Investigating Coupled Skull-Brain Vibroacoustics and Ultrasound
The interdisciplinary research team of Professors Alper Erturk, Costas Arvanitis, Levent Degertekin, and Massimo Ruzzene has been awarded an NSF LEAP-HI (Leading Engineering for America’s Prosperity, Health, and Infrastructure) grant. NSF’s new LEAP-HI program “challenges the engineering research community to take a leadership role in addressing demanding, urgent, and consequential challenges for advancing America’s prosperity, health and infrastructure.”
The proposed research by the Georgia Tech team aims to explore the coupling of skull-brain vibroacoustics and ultrasound toward enhanced therapy and diagnosis. Dr. Erturk stated that “the team will investigate vibration and wave propagation characteristics of the skull-brain system over a broad frequency range, from low frequencies to the ultrasound regime, by using synergistic analytical, computational, and experimental methods.” The proposed investigation of the skull and brain as a combined dynamical system will not only advance our understanding of ultrasound-based treatments, but also open new possibilities for diagnosis and therapy, which currently view the skull as a major obstacle, far from leveraging its dynamic properties.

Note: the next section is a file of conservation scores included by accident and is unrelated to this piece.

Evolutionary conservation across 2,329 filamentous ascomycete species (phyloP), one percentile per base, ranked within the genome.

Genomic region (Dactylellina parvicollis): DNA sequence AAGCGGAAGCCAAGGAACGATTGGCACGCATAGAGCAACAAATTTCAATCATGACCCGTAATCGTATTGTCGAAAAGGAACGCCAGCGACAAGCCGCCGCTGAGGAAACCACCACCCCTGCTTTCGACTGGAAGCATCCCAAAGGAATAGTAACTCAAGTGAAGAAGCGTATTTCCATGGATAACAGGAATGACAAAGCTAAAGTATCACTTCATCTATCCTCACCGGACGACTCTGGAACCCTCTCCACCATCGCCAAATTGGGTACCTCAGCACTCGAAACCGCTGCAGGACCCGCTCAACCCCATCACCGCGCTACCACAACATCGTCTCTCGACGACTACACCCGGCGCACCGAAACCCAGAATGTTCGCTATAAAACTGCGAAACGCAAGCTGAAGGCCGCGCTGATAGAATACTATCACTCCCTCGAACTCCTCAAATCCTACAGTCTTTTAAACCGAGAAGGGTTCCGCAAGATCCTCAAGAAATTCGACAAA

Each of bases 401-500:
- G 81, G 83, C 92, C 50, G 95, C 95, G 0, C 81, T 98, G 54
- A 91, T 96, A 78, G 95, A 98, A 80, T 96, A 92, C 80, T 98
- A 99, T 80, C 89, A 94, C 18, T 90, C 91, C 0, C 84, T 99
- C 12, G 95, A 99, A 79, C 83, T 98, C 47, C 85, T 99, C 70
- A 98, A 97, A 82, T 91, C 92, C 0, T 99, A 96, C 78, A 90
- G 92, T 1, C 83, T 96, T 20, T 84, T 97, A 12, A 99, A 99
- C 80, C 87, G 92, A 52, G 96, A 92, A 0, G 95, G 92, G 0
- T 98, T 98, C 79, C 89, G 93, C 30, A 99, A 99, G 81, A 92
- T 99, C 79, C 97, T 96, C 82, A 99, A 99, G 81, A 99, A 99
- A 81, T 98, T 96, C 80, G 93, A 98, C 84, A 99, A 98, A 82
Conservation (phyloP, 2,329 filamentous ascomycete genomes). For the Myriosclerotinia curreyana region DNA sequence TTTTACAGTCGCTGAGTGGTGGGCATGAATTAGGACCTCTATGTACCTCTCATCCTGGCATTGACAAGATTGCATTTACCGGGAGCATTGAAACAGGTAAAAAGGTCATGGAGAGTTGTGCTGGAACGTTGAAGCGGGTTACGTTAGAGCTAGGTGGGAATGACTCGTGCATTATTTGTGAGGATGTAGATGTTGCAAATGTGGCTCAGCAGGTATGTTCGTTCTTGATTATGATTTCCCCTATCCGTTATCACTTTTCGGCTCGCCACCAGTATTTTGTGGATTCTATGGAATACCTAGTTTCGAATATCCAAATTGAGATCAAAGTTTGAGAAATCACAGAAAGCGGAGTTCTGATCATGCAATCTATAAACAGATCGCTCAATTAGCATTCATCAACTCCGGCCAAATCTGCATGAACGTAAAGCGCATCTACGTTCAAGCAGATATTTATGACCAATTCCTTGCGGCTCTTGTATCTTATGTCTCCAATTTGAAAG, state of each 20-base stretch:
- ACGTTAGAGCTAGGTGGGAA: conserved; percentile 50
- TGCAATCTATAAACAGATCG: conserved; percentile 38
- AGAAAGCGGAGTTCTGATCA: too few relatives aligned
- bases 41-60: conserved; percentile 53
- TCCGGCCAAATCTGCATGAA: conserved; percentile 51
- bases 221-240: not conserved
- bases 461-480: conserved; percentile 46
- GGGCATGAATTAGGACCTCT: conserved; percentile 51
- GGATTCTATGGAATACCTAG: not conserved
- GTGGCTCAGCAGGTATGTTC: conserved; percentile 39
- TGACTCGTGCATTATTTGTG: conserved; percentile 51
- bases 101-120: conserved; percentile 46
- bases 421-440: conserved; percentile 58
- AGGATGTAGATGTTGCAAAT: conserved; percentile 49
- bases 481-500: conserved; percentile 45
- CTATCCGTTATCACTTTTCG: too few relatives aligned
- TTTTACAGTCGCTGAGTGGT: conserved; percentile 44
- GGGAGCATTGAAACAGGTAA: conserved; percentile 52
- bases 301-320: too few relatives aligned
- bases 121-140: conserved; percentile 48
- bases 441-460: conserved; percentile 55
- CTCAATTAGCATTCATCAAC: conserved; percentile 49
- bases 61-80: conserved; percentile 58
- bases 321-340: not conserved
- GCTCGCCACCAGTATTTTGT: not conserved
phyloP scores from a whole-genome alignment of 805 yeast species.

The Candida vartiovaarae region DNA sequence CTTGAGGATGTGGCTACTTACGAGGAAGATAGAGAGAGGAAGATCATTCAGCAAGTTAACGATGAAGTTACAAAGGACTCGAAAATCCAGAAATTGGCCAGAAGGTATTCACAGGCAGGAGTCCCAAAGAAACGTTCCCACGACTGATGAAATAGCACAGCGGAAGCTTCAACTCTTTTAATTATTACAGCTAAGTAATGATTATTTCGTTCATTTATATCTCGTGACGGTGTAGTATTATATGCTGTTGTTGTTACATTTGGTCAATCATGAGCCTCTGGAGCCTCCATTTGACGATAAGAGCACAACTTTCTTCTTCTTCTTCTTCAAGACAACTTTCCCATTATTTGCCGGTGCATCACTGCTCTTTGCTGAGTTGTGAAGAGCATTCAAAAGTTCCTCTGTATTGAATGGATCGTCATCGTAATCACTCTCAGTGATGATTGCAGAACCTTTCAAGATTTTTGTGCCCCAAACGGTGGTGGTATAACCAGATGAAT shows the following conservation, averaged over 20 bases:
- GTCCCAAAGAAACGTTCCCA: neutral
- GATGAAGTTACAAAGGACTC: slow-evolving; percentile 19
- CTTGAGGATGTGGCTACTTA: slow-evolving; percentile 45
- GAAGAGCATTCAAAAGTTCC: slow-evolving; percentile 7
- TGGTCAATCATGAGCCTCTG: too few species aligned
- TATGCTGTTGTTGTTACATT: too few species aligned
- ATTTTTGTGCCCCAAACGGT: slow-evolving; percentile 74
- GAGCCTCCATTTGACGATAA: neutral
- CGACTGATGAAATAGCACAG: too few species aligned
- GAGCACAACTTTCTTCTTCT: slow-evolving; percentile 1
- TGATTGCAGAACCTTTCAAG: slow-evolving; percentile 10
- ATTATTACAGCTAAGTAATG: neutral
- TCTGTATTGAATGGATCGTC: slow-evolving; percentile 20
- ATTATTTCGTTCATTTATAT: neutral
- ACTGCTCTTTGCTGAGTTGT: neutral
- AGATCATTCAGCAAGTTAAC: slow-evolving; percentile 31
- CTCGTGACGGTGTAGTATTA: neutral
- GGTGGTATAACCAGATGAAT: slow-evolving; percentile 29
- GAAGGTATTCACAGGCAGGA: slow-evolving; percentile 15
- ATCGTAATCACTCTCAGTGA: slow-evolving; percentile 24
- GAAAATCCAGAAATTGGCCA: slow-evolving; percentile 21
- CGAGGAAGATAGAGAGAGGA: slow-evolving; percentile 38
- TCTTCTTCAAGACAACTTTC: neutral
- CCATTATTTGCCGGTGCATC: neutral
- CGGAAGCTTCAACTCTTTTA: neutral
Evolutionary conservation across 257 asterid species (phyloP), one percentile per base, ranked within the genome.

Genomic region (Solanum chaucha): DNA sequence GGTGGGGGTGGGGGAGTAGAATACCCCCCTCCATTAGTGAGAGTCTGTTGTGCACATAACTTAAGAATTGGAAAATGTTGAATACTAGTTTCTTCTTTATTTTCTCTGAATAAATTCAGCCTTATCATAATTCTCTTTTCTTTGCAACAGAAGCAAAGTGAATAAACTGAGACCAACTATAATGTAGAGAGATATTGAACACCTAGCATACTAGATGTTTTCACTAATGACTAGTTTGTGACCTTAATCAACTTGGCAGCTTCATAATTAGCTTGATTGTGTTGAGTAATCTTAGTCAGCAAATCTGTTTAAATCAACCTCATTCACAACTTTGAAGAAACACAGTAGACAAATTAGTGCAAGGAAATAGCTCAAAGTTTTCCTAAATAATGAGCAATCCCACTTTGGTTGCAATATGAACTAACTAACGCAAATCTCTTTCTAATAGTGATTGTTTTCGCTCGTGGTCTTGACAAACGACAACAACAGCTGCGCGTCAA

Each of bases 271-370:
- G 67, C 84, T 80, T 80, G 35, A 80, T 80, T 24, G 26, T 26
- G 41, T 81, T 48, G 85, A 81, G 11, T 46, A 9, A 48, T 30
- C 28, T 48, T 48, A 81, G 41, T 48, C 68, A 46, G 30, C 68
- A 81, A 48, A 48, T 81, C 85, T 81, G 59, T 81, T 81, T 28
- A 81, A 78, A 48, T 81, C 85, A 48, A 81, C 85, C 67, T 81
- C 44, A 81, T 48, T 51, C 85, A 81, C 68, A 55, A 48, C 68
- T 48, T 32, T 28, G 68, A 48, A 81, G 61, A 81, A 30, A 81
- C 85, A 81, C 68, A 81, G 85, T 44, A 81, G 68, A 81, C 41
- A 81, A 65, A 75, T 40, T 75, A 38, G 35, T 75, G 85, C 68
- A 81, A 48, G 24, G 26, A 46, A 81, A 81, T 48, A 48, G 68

The PIs believe that the state-of-the-art medical ultrasound research for brain can strongly benefit from a coupled investigation of skull-brain combination as a vibroacoustic system. “We are excited to work on this truly interdisciplinary project that might lead to unprecedented opportunities in the diagnosis and therapy of brain diseases” said Dr. Arvanitis, who has done extensive research in transcranial focused ultrasound over the past years.
The outcomes of this LEAP-HI research project are expected to have broad societal impacts in areas related to the public health, especially for disorders and diseases related to brain and central nervous system.
From left to right: Costas Arvanitis, Levent Degertekin, Massimo Ruzzene, and Alper Erturk